- Google’s Android Enterprise rugged phone recommendations are all devices from niche brands.
- Samsung, Huawei, Xiaomi, LG, Sony, HTC, etc., are nowhere to be found on the list.
- Google’s requirements to make the list of Enterprise recommended devices are exhaustive.
Earlier this year, Google launched its Android Enterprise Recommended program — a list of devices Google has vetted as being a good fit for enterprise customers. If a device meets Google’s exhaustive criteria, it gets added to the (relatively) short list.
That list currently includes most flagship devices from most of the major brands, including the Google Pixel 2 (naturally), the BlackBerry KEY2, the Sony Xperia XZ2, the Huawei P20 Pro, and the LG V30, among others.
Today, Google launched a sub-category for Android Enterprise Recommended: rugged devices. However, you won’t find any major brands on that list.
The list of Android Enterprise rugged devices only features five brands, all of which are niche companies that primarily focus only on the rugged device market:
- Zebra TC20, TC25, TC51, TC56, TC70X and TC75X
- Honeywell CT40, CT60 and CN80
- Sonim XP8
- Point Mobile PM45
- Datalogic Memor 10 (launching in October)
While it’s not surprising that something like the Huawei P20 Pro didn’t make the list of recommended rugged devices, it is quite illuminating that no major Android smartphone brand made the cut. This is a clear indication that the biggest brands are pretty much ignoring a growing market of devices that can withstand all manners of heavy use.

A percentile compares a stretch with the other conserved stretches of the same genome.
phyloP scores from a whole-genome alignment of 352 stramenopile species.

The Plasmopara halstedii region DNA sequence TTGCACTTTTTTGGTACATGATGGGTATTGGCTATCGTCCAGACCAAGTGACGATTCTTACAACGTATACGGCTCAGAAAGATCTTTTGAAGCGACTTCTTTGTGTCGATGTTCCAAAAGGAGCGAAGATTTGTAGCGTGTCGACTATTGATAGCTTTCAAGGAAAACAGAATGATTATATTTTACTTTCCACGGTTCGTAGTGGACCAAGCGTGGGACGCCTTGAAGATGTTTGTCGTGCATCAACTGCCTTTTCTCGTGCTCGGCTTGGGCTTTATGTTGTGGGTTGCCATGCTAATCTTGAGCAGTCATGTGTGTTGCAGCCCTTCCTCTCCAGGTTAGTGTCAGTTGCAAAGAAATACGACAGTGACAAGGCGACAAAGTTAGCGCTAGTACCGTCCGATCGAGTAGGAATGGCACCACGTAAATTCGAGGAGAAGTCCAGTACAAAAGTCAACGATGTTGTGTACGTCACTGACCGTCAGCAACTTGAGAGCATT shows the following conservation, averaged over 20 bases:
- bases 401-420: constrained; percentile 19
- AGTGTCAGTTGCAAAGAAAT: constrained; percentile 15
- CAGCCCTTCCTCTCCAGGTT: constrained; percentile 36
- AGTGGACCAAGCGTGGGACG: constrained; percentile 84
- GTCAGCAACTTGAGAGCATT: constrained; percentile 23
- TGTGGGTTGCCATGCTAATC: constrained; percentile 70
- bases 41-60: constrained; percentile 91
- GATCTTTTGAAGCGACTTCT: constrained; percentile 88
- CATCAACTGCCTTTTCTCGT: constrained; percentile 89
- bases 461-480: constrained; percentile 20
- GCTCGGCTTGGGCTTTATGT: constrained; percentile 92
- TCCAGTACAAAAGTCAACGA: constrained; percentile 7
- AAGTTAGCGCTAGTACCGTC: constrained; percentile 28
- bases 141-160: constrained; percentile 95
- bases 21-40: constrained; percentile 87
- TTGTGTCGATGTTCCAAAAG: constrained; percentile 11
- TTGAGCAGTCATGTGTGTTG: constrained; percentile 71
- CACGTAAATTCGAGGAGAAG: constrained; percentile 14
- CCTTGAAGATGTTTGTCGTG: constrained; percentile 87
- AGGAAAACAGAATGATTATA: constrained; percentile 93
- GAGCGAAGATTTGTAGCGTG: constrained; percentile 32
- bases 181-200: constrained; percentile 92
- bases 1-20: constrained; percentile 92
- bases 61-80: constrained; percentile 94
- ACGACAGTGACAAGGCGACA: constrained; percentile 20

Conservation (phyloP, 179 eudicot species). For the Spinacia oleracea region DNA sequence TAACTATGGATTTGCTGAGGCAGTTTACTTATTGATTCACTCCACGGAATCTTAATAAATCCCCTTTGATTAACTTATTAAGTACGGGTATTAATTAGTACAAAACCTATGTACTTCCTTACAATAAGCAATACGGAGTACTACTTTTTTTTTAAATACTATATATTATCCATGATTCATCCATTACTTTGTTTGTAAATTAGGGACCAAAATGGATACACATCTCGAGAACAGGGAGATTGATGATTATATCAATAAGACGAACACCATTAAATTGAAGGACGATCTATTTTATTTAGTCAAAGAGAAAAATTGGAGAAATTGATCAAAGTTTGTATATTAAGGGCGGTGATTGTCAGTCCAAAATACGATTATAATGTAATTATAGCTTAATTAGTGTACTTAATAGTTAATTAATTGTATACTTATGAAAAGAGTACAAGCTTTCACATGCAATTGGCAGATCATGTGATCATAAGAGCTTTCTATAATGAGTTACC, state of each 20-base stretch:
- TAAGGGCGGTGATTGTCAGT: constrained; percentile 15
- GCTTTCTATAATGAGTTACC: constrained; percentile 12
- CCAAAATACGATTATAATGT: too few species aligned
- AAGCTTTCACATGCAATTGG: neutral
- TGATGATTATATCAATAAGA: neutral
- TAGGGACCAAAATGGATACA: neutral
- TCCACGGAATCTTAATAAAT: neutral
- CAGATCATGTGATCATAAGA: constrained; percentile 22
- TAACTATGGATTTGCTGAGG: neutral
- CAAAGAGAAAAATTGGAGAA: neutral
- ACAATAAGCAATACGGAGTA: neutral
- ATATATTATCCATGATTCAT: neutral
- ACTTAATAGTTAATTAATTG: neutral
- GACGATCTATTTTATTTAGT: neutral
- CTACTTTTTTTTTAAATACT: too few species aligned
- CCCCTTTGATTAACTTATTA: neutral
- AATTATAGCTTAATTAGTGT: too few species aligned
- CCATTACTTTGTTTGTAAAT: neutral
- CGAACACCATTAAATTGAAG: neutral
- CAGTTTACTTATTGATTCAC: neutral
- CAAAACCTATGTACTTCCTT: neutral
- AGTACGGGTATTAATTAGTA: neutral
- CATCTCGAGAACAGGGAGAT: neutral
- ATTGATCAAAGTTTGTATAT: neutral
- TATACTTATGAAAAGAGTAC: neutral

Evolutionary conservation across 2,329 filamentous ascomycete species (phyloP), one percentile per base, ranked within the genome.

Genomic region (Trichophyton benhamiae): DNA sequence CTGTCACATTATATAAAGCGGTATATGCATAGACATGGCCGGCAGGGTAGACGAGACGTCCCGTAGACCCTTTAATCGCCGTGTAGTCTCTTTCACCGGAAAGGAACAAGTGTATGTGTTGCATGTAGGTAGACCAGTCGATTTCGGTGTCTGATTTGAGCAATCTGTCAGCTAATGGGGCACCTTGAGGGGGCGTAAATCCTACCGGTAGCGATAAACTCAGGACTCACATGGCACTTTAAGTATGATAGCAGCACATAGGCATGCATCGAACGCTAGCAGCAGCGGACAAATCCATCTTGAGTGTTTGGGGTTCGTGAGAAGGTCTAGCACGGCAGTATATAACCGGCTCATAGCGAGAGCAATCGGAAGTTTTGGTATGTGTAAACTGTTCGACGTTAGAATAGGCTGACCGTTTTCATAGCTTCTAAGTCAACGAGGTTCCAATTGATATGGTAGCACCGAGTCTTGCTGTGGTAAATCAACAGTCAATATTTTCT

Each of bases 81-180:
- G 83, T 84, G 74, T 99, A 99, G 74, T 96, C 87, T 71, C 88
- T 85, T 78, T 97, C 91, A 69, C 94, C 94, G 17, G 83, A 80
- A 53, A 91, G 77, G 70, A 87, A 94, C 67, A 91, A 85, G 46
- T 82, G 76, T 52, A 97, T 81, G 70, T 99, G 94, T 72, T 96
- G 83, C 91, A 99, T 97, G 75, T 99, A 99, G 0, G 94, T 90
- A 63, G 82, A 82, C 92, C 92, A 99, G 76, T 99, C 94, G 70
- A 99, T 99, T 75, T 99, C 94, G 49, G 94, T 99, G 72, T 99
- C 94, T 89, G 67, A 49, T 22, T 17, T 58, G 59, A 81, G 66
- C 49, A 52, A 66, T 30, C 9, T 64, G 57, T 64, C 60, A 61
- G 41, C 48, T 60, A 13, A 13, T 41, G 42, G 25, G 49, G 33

According to IDC, the Android rugged device market is expected to grow by 23 percent over the next five years.
If Samsung, LG, Sony, et al., were to try to make a phone that would land on Google’s list, these are the primary criteria that would have to be met:
- Minimum hardware specifications for Android 7.0+ devices
- Delivery of Android security updates within 90 days of release from Google, for a minimum of five years
- Certified for ingress protection
- Rated for drop testing
- Support for bulk deployment of devices including Android zero-touch enrollment
- Support for at least one additional major OS release
You can see the full list of criteria here.
We recently published an article about how peculiar it is that major brands aren’t releasing rugged devices that can withstand drops, deep water, heavy dust, etc. Maybe this new list from Google will light a fire under the major brands and they’ll start releasing heavy duty Android smartphones.